This gift of Monsieur Vincent had often been experienced by the saintly departed woman, who suffered much from the interior pains God saw fit to send her. In this state she could find no surer consolation than that offered by Monsieur Vincent. She recognized in him such a concern for the true good of her soul and a source of such graces for her family that she never wanted him to leave her household. She regarded him as the Ark in the house of Obededom, attracting God's blessing by his very presence. All this explains why in her last testament she begged him, "for the love of our Savior Jesus Christ and of his holy Mother, never to leave the household of the general of the galleys, nor, after his death, the home of her children." In addition, the testament continued by asking the general to retain Monsieur Vincent for himself and the children, to remember and practice his wise recommendations. She was well aware that if they did, they would benefit greatly from his prudent direction.
Monsieur Vincent was not satisfied to remain in this house, for though well run, it had too much of a worldly atmosphere about it. Considering what God was calling him to, he preferred to obey that call rather than fulfill what his patroness has so earnestly desired. He ardently besought the general to assent to his leaving to take up residence in the College des Bons Enfants. He finally obtained this agreement and moved to his new home.
In 1625 this faithful servant of God, who had sailed on the stormy sea of the outside world, came by a singular gift of divine Providence to that sure harbor where he was to lead a truly apostolic life. He renounced all honors, dignities, and other worldly goods to commit himself to work at his own spiritual perfection and the salvation of others through the practice of the virtues taught and lived by Jesus Christ. <Ftn: He spent a year arranging his temporal affairs and providing for the future of his sons, and then retired to the Oratory, where for thirty-five years he lived a most courageous and edifying life. He continued to support the charitable works of Saint Vincent. The saint wrote to his former benefactor to take his leave as his life was coming to an end; see CED VII:435-36. Father de Gondi died at Joigny, June 29, 1662.>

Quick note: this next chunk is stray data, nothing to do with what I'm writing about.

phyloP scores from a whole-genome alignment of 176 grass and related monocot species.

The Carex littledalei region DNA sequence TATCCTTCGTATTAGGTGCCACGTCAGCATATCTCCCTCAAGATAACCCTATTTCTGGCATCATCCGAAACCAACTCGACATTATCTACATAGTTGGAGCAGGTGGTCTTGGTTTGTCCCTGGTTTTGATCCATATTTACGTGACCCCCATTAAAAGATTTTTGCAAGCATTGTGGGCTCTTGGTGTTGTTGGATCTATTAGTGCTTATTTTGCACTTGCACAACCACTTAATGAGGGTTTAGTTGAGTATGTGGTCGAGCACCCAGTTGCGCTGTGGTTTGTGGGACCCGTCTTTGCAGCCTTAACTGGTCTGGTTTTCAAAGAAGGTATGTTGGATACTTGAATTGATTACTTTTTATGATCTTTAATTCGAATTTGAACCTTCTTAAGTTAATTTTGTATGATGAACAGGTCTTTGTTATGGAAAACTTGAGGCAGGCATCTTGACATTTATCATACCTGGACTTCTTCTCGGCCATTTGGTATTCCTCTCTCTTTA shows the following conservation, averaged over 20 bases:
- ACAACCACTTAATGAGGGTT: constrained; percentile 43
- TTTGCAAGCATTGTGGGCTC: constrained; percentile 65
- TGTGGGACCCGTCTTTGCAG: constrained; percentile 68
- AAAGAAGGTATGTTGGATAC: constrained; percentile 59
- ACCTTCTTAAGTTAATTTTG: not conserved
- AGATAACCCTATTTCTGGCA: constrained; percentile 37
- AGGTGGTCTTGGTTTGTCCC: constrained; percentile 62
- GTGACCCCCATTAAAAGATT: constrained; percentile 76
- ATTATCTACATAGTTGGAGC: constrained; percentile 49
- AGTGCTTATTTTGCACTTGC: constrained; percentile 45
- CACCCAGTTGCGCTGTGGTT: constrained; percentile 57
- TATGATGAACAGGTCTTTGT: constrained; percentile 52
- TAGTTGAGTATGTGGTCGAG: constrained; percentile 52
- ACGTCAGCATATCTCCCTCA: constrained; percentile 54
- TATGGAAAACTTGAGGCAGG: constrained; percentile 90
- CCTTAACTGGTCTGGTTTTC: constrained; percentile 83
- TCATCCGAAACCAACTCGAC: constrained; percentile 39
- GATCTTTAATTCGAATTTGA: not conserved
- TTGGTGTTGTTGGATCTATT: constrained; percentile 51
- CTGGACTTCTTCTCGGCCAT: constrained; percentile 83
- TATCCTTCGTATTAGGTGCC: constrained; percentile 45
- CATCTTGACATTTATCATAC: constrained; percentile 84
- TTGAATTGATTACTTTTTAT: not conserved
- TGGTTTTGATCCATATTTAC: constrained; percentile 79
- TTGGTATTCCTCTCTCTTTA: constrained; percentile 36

It was here that he laid the foundations of his Congregation of the Mission, committed as were the first disciples of Jesus Christ to follow that first missionary, come down from heaven to live among us. He dedicated himself to the same cause as did Jesus during his mortal life.
To appreciate God's designs in regard to this new Congregation of the Mission, it is necessary to know the one chosen by the infinitely wise Providence as its founder. We must see how God gave him all the qualities of mind and heart so necessary to succeed in this project of such importance to the glory of his name and the good of the Church. It certainly will not be easy to discover what his humility so carefully concealed. What charity or obedience obliged him to reveal we can know but we cannot know the main facets of his disposition. These were interior and of a spiritual nature. In the following chapter we can present only a superficial and imperfect sketch of his character. Yet this will be enough to give some indication of the person we will speak of in the remainder of this work.
Index of Abelly: Book One